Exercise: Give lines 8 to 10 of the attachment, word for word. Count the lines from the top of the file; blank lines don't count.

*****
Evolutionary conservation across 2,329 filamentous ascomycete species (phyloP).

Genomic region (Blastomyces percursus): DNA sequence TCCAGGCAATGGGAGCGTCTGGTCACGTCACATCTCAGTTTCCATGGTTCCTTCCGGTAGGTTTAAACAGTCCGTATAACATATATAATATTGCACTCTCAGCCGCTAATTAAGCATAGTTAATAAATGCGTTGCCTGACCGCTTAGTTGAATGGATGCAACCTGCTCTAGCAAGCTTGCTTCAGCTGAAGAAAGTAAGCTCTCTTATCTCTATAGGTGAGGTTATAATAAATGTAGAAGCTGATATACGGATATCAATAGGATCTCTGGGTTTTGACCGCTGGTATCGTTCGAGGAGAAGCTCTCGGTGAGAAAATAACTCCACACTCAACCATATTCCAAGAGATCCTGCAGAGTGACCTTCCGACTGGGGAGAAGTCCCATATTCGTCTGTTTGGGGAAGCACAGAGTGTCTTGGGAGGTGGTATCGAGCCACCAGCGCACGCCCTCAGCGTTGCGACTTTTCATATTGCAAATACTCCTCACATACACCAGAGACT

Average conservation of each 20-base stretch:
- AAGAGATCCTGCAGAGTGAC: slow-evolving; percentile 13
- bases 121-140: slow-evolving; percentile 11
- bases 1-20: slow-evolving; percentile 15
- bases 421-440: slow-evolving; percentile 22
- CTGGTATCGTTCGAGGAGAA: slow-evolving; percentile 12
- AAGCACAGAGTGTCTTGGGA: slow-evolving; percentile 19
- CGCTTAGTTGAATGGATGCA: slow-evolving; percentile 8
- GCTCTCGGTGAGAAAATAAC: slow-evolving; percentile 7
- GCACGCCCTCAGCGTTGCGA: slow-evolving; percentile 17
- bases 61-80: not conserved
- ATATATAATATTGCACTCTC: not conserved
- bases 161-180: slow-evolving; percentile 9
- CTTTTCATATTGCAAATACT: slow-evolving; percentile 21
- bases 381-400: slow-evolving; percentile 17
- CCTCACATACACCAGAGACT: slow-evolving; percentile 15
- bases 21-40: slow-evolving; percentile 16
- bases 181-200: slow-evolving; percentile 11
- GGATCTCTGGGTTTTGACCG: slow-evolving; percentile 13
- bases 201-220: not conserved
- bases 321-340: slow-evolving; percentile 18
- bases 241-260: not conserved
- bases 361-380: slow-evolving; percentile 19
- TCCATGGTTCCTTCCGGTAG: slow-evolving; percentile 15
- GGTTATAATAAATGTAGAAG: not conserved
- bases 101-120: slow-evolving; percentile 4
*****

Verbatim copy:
- CTGGTATCGTTCGAGGAGAA: slow-evolving; percentile 12
- AAGCACAGAGTGTCTTGGGA: slow-evolving; percentile 19
- CGCTTAGTTGAATGGATGCA: slow-evolving; percentile 8